Reviews for Pintxo tend to be either glowing or damning. Overall I have a positive impression of this restaurant, but I can also understand some of the criticisms. A lot of whether you like Pintxo will depend on your expectations.
The menu focuses, not surprisingly, on pintxos. Pintxos, like tapas, are small portions of food typically eaten when bar hopping with friends in Spain. The main difference is that they originate specifically from the Basque region.
Pintxo takes the bar hopping aspect out, while sticking to the theme of small plates of Basque cuisine. If you want the kind of "traditional" Spanish tapas experience you've found in other parts of Spain, don't look for it at Pintxo.
To get a full meal, order 5 - 6 pintxos per person plus dessert. Most pintoxs are in the $6 - $8 range, which is on the pricey side for the portion size offered.
While it may be tempting to share pintxos, I don't recommend doing so. While many can be split, they are not really designed to be shared. In general if everyone in your party is interested in a particular dish, order multiples.
My favorite pintxos on the menu are the ones involving grilled seafood. Standouts include the seared calamari with onion confit, grilled lobster tail, and grilled chorizo and octopus. In each case, the grilling adds good flavor to the seafood. The calamari is tender and is perfectly complemented by the sweet onion confit. The grilled lobster tail, which unlike many of the pintxos on the menu can easily be shared by 2 people, comes unadorned but is cooked well. The grilled octopus stands up well to the spiciness of the chorizo that accompanies it.
I also like the fresh marinated sardine filet with avocado and peppers, as well as the seared scallop with chorizo tapenade. These two choices, however, are particularly small in size.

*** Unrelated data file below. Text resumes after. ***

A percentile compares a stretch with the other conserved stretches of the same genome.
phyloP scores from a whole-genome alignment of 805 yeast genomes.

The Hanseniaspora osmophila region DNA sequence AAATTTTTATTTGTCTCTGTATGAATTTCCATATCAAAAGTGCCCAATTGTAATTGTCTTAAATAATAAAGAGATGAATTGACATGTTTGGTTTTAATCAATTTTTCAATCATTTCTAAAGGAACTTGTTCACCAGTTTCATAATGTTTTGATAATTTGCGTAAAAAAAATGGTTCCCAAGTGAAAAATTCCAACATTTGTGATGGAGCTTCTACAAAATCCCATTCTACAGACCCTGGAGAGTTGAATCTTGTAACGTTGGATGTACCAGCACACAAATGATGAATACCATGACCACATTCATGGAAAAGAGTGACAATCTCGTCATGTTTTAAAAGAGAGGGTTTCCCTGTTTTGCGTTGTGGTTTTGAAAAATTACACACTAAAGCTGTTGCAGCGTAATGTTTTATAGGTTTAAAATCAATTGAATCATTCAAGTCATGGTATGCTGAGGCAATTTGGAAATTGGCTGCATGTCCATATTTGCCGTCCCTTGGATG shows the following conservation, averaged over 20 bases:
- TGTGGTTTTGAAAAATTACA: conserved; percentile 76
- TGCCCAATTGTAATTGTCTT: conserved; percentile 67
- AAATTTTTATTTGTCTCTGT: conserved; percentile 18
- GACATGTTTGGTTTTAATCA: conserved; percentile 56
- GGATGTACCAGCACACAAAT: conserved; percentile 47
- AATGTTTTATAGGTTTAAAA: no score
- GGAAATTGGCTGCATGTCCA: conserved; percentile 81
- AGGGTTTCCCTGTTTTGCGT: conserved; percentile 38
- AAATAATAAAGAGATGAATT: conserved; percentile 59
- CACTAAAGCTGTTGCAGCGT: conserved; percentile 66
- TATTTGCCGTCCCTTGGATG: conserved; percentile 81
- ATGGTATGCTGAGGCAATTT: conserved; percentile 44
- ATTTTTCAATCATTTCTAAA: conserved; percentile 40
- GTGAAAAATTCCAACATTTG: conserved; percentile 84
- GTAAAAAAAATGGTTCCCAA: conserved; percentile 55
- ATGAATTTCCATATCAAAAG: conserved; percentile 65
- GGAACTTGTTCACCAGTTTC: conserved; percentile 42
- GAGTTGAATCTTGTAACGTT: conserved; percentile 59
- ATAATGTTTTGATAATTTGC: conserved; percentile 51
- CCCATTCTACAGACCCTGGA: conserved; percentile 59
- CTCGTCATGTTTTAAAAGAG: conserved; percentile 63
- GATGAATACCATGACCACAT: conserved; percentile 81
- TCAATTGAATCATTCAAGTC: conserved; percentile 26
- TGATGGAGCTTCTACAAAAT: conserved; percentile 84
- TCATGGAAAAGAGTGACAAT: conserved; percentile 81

The stuffed fig with serrano ham and mahon cheese is salty and sweet. The balance between the two isn't perfect, but this pintxo provides a nice way to bridge lighter pintxos on the menu with the heavier ones.
I have mixed feelings about the seared foie gras on a bed of lentils. It was great the first time I had it. The second time, however, the foie really needed a few more seconds on the fire. Parts of it weren't cooked enough and in fact were still slightly refrigerated, which really took away from an otherwise good dish.
I wasn't overly impressed with the crab and shrimp stuffed piquillo. The flavors of the mushy stuffing are a bit bland.
Desserts were pleasant, and like the pintxos not too large.
Ambiance and service
Pintxo is the kind of place most appreciated by couples. A group of 4 might enjoy the atmosphere, too. The 2 intimate dining rooms of 8 - 10 tables each provide a pleasant dining experience, and the noise level is such that it's possible to carry on a conversation
with your dining partner(s).
At the same time, the dining areas lack the kind of crazy buzzing environment that is good for a large group of people. Additionally, the low lighting and cozy atmosphere lend themselves better to a romantic evening out than a boisterous gathering.
Both time I have visited, the service was very good.
Should I give it a try?
If you are part of a large group, expect a typical Spanish tapas
experience, or have trouble knowing that each bite of food is costing you multiple dollars, then no. Skip it.
If, on the other hand, you plan to dine in a group of 2 - 4 people, place importance on dining atmosphere, like grilled seafood presented in interesting ways, and don't mind paying a relatively high price, then yes. Go for it!
256 Roy St. East
Parking: Street (ample free parking at metered spots right by the restaurant after 6 p.m. on Sunday)
Dress: Casual or smart casual
Price: Allow $70 - $100 per person, depending on hunger level and drink choices, including tax and tip.
Highlights: Pintxos of grilled seafood. Pleasant atmosphere. Good Spanish wine list.